It’s also interesting to see how the 80s retrowave style has reached the silver screen in recent years, especially amongst Marvels blockbusters «Thor: Ragnarok» and «Guardians of the galaxy».
In short, this is my list of 5 things your retrowave logo should contain:
- Deep and dark colours. Think of deep space.
- A thick primary 3D typography with a chrome like finish that reflects a barren landscape. Preferably a desert.
- A secondary handwritten typography
- A wireframe grid in perspective to draw the viewer inwards.
- Lots of neon glow. Preferably cyan and/or magenta. The clue is to pop it out from the dark background.
Oh boy did my ego go all the way
For weeks I couldn’t think about anything else than chrome laden typography and neon lights. I woke up several times during the night with ideas on how to pop it just a little bit more. A new neon tube light I could add to the deep space background. How I could solve multiple layers of masking of gradients to achieve what I was aiming for.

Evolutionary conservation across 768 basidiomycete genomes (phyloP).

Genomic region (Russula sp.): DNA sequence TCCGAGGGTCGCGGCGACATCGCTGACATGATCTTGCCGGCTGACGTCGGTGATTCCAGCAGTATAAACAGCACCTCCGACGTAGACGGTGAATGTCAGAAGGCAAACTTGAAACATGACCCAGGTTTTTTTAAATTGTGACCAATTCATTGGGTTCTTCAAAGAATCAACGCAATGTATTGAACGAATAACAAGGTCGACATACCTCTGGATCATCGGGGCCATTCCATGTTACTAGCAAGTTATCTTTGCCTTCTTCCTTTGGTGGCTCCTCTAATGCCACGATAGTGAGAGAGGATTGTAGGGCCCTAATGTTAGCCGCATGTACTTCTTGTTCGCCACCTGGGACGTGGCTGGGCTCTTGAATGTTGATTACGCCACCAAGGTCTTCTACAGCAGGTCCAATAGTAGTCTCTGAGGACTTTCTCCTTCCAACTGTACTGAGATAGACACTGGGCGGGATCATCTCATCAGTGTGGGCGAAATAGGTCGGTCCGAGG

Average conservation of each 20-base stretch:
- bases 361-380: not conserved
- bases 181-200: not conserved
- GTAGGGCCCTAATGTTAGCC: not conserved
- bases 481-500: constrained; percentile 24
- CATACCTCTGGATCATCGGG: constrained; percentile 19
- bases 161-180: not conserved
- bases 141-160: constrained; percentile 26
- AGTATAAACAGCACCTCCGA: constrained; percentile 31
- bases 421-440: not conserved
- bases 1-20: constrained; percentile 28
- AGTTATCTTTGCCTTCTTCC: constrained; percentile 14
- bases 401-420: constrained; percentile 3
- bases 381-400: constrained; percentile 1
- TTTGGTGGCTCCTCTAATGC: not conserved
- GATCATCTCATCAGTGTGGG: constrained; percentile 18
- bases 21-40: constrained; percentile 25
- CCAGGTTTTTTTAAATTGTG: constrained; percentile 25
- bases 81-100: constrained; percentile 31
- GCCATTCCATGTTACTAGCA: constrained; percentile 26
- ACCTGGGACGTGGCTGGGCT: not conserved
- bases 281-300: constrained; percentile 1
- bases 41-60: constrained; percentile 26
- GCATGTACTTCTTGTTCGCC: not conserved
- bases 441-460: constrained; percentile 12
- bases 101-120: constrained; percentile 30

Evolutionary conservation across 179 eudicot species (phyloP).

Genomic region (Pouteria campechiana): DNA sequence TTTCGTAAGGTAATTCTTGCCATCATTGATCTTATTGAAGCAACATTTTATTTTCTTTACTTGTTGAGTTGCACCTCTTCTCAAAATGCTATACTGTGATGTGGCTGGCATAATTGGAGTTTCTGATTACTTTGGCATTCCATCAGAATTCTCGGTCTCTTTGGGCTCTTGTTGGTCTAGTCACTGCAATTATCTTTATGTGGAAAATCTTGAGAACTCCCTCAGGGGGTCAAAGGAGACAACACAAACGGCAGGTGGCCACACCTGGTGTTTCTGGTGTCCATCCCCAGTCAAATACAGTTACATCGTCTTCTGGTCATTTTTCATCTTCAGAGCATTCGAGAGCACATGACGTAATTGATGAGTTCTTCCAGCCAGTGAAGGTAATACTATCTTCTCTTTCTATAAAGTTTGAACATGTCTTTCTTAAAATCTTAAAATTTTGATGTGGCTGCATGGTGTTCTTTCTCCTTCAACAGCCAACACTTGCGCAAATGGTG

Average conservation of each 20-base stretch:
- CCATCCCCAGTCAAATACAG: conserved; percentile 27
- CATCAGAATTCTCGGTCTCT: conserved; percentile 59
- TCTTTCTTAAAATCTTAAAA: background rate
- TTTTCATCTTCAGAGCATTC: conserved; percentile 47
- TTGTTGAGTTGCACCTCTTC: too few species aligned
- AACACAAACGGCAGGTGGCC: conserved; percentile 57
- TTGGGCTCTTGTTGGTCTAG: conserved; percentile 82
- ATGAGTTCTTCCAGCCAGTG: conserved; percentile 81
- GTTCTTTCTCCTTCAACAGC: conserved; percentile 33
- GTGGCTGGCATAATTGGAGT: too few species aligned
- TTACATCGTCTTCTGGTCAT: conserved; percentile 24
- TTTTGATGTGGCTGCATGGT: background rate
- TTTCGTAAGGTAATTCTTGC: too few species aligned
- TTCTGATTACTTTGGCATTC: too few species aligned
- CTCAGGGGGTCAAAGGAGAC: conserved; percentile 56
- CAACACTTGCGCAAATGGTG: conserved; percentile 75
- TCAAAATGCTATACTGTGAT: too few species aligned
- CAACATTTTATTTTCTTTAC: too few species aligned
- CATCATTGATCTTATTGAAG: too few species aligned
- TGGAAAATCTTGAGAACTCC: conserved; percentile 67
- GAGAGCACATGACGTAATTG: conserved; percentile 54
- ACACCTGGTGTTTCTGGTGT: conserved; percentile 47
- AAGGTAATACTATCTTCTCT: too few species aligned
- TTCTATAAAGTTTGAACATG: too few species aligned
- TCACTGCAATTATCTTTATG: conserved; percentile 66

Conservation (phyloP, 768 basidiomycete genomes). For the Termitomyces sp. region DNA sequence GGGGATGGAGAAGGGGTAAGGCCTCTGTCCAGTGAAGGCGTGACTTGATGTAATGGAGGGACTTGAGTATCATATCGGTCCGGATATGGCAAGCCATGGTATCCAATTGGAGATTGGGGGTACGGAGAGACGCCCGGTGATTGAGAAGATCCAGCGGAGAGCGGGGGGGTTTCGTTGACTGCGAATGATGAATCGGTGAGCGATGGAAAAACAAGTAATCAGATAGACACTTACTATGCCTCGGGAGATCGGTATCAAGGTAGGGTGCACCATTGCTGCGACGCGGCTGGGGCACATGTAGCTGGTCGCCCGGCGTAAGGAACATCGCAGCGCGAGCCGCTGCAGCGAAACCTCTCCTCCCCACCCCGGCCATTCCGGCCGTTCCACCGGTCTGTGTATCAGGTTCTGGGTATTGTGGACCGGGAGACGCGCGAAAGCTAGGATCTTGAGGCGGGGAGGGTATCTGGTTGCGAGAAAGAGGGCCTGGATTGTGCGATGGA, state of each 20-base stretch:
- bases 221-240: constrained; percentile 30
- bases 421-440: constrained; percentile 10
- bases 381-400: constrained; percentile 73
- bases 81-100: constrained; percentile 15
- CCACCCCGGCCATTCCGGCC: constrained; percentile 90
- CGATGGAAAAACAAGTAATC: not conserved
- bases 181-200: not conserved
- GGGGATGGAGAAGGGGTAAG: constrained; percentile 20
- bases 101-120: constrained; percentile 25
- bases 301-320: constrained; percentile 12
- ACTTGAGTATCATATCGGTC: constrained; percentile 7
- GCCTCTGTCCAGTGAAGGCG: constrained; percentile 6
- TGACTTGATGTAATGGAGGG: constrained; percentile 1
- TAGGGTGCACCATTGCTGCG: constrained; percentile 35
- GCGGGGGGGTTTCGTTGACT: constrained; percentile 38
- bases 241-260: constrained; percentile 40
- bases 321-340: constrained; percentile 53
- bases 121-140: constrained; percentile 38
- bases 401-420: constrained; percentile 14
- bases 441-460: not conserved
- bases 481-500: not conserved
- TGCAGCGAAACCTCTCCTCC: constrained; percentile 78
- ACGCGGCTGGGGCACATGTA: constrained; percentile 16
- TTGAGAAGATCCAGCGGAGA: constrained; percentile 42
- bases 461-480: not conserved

With or without sleep, for a guy that started designing apps in 2009 and that rejoiced in the skeuomorphic days of iOS it was truly wonderful to once again play with glossy surfaces, drop shadows, heavy gradients, lens flares and lazer lights again. Especially since such details are frowned upon in the modern day society where everything is supposed to be flat, minimal and ambientless.
(Note: I definitely agree with you that the era of content-first that came with iOS 7 was an important move to make us learn how to make UI around content. More on that in a different post).
Hold on, Pernille asked you for a sticker, not a desktop wallpaper
Well, yes. But again, you need to understand that my ego doesn’t work that way. It always wants to know what more can be found behind the next hill. Setting up camp is for wussies. Let’s move on! More! More!